Machine-learning based automatic
assignment of Semantic Types to biomedical concepts
Supervisor: Clement Jonquet (LIRMM, University of Montpellier) –
science or (bio)informatics master students
Context: Project SIFR (Semantic Indexing of French
Biomedical Data Resources).
with LGI2P (EMA): Andon Tchechmedjiev)
Where: University of
Laboratory of Informatics, Robotics, & Microelectronics of Montpellier (LIRMM)
Semantic Web, biomedical ontologies,
knowledge representation, machine learning, classification.
BioPortal, UMLS Metathesaurus
and Semantic Network, Semantic Web technologies (RDF, OWL, SKOS), Machine
learning or classification framework (TensorFlow, Weka, etc.)
A key aspect in addressing semantic
interoperability for life sciences is the use of terminologies and ontologies
as a common denominator to structure biomedical data and make them interoperable.
Ontologies formalize the knowledge of a domain by means of concepts, relations
and rules that apply to that domain . Stanford University has invested
lot of efforts in developing terminology/ontology-based tools and services to
assist health professionals and users in their search for electronic
information available on the Web and in the use of ontologies. The group has developed
a Web-based portal, the NCBO BioPortal
(http://bioportal.bioontology.org)  that offers a variety of services
to search or index biomedical data as well as searching, exploring, annotating
and visualizing the available standards ontologies. In parallel, we develop the
SIFR BioPortal (http://bioportal.lirmm.fr),
a similar resource but dedicated to French . These two platforms exploit
terminologies extracted from the UMLS Metathesaurus  and value the Semantic Types  that are assigned to the concepts
of these terminologies. This typing, done manually by experts, allows to
manipulate through all the resources of the UMLS only certain types (virus, tissue,
chemical, etc.) of concepts. The Semantic Network offers 133 Semantic Types and
they have been grouped also within 15 Semantic Groups (anatomy, objects,
procedures, etc.) . However, this "coarse"
typing is only available for UMLS resources .
The internship aims to develop an automatic
classification component to assign concepts of any terminology or biomedical
ontology one or more Semantic Types. To do this, we will adopt a supervised machine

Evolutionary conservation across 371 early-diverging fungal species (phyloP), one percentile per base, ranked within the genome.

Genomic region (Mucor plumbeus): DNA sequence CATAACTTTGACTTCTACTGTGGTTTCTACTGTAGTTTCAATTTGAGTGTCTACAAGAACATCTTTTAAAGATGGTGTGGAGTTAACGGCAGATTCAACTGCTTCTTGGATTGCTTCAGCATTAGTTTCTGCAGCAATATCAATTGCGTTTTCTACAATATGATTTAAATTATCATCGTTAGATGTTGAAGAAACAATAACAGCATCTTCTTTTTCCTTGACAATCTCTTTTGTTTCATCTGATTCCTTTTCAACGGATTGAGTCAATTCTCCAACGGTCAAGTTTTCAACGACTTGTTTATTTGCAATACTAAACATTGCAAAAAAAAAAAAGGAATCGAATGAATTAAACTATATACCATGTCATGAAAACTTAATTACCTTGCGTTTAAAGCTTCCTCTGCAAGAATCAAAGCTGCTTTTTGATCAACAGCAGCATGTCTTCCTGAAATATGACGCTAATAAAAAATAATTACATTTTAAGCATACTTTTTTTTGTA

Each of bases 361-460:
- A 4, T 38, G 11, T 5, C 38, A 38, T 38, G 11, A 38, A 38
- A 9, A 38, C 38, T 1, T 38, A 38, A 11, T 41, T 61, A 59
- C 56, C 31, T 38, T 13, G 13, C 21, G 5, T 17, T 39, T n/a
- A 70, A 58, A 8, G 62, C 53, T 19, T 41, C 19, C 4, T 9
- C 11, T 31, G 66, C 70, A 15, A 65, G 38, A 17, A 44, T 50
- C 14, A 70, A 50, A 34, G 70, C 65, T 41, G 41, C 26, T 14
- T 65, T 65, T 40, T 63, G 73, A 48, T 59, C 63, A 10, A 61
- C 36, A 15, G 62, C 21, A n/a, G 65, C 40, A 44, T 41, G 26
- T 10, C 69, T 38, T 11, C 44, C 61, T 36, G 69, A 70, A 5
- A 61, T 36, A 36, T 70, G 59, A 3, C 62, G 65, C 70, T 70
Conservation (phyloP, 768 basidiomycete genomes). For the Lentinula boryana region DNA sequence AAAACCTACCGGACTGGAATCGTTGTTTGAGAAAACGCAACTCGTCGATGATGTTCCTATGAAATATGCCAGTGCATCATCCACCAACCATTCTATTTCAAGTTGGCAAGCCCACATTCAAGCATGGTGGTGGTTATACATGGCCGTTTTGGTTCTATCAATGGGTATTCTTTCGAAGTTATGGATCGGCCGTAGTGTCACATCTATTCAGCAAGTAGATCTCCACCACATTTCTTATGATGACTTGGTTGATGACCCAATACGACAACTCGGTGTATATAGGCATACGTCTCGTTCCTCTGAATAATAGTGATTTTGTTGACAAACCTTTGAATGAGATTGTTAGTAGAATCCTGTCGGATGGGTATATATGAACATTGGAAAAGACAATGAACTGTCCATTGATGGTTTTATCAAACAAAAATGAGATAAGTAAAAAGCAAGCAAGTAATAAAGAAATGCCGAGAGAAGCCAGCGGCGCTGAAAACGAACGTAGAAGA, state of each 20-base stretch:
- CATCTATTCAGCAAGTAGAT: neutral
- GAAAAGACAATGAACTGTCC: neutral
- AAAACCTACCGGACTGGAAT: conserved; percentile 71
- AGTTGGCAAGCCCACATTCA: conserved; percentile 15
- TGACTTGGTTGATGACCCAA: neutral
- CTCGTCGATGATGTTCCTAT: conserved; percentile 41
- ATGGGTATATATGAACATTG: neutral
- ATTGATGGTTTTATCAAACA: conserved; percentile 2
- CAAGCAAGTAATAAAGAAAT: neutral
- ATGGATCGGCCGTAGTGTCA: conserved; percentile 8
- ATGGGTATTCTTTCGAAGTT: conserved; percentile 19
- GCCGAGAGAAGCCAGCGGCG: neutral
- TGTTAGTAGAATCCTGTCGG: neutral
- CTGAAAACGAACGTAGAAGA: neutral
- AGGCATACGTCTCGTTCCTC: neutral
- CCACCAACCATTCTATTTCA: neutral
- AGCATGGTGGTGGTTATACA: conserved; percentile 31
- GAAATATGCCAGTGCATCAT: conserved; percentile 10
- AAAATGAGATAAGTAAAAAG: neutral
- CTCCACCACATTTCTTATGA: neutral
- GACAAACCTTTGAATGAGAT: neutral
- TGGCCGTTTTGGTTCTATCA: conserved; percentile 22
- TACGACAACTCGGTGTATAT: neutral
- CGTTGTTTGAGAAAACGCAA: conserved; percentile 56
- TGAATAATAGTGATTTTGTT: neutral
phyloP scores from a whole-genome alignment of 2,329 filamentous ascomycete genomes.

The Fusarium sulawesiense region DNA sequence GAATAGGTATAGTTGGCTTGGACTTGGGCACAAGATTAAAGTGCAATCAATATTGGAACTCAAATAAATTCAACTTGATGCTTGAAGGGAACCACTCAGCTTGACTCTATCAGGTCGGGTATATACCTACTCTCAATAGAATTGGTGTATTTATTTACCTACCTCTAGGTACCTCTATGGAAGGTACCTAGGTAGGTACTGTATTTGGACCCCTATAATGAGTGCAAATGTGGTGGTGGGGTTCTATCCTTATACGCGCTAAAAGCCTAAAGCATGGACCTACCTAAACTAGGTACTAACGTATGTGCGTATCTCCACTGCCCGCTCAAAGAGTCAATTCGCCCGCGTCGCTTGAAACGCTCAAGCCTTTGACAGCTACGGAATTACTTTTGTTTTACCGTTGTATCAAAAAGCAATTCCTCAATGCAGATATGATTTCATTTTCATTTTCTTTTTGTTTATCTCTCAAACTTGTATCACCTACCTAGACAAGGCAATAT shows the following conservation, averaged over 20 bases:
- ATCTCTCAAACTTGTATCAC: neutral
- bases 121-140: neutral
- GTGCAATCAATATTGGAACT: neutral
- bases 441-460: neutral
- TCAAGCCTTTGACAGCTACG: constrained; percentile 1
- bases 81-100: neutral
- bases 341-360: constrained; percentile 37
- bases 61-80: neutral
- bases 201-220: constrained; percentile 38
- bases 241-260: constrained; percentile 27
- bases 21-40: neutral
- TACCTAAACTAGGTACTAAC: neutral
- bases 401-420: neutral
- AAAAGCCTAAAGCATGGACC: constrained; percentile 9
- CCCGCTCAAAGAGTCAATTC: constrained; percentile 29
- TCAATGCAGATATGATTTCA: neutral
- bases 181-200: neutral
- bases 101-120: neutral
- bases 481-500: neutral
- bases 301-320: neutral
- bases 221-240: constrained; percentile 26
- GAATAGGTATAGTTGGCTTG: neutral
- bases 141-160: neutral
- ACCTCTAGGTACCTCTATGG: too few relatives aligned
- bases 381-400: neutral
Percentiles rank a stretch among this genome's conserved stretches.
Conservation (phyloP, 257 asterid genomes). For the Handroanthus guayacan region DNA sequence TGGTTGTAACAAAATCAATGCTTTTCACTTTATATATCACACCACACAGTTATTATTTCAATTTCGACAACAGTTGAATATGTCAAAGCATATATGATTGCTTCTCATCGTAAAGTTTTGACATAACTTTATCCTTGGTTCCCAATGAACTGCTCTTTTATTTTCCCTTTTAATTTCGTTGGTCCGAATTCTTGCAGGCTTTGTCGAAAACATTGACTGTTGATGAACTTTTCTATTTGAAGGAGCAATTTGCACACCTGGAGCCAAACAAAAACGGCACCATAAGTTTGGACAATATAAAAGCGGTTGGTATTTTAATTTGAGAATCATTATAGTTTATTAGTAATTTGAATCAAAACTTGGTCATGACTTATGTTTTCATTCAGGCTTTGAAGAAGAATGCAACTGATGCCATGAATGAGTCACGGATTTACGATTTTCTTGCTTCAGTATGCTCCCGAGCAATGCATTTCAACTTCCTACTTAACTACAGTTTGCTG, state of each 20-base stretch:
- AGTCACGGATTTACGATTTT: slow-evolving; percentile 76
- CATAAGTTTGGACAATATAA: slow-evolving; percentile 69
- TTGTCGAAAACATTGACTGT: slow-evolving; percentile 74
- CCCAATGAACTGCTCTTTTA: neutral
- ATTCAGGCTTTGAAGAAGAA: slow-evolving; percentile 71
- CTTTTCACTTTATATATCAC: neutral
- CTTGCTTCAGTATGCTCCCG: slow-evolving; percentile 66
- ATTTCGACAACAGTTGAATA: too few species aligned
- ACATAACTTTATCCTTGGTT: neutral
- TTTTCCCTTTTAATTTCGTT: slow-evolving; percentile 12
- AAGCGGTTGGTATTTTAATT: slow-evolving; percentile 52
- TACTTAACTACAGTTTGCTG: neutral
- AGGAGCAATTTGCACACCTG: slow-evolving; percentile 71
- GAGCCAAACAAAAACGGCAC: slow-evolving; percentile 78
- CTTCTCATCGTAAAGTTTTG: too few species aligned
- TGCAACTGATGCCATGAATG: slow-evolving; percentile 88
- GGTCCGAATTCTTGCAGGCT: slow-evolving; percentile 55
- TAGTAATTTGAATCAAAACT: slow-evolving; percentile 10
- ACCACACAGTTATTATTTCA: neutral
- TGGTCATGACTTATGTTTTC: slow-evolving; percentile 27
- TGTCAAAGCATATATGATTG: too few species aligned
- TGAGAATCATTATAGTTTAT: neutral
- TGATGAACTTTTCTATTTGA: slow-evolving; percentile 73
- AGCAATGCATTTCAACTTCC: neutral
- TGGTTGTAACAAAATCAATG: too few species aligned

learning approach that will use already tagged resources as training and test
corpus. We will identify the features (e.g., labels, label-patterns, source
ontology, hierarchy, etc.) that will help to classify new concepts and start
first by assigning semantic groups, then types. We will first focus on French
resources (in the SIFR BioPortal) and then generalize on a larger scale to
resources in English (or other language, in the NCBO BioPortal). The internship
will result in a web application prototype that eventually will be incorporated
into the NCBO technology.
The intern tasks will consist of:
- Reviewing the papers describing the context
of the project
- Select a machine learning framework and
identify the classification features
- Extract the relevant training/test data from
- Implement a methodology to automatically
classify concepts from a new ontology (Semantic Groups first, then Semantic
- Evaluate the results using cross validation
- Enrich the existing ontologies and
terminologies in the SIFR BioPortal and involve their developpers
- Write a publication about the project and its
1. Gruber, T.R.:
A translation approach to portable ontologies. Knowl. Acquis. 5, 199–220
N.F., Shah, N.H., Whetzel, P.L., Dai, B., Dorf, M., Griffith, N.B., Jonquet,
C., Rubin, D.L., Storey, M.-A., Chute, C.G., Musen, M.A.: BioPortal: ontologies
and integrated data resources at the click of a mouse. Nucleic Acids Res. 37, 170–173 (2009).
3. Jonquet, C., Annane, A., Bouarech, K.,
Emonet, V., Melzi, S.: SIFR BioPortal : Un portail ouvert et générique
d’ontologies et de terminologies biomédicales françaises au service de
l’annotation sémantique. In: 16th Journées Francophones d’Informatique
Médicale, JFIM’16. p. 16. , Genève, Suisse (2016).
O.: The Unified Medical Language System (UMLS): integrating biomedical
terminology. Nucleic Acids Res. 32, 267–270 (2004).
A.T.: An Upper-Level Ontology for the Biomedical Domain. Comp. Funct. Genomics.
4, 80–84 (2003).
A.T., Burgun, A., Bodenreider, O.: Aggregating UMLS semantic types for reducing
conceptual complexity. Stud. Health Technol. Inform. 84, 216 (2001).
A., Jonquet, C.: Enrichment of French Biomedical Ontologies with UMLS Concepts
and Semantic Types for Biomedical Named Entity Recognition Though Ontological
Semantic Annotation. In: Workshop on Language, Ontology, Terminology and
Knowledge Structures, LOTKS’17. , Montpellier, France (2017).
- Computer science or (bio)informatics
master degree students.
with machine learning tools and motivation to learn more.
with semantic Web technologies will be appreciated but is not mandatory.
- Good English oral and writing skills. Good
knowledge of French or motivation to learn is desirable.
- Excellent writing skills as reports,
documentations, and technical notes will always be necessary.
- Autonomy and initiative, take on technical
decisions within the project and justify choices.
- Friendly person to join a small research team
For more information about this position, please contact Clement Jonquet
and Andon Tchechmedjiev (email@example.com).
To apply, please send an email including links to (Please NO ATTACHED
DOCUMENTS) the following:
motivation letter describing an explanation of YOUR interest for the intern;
curriculum vitae describing your experience and the matches with the expected
and contact details of referees.
flexibles over the 2018-2019 scholar year.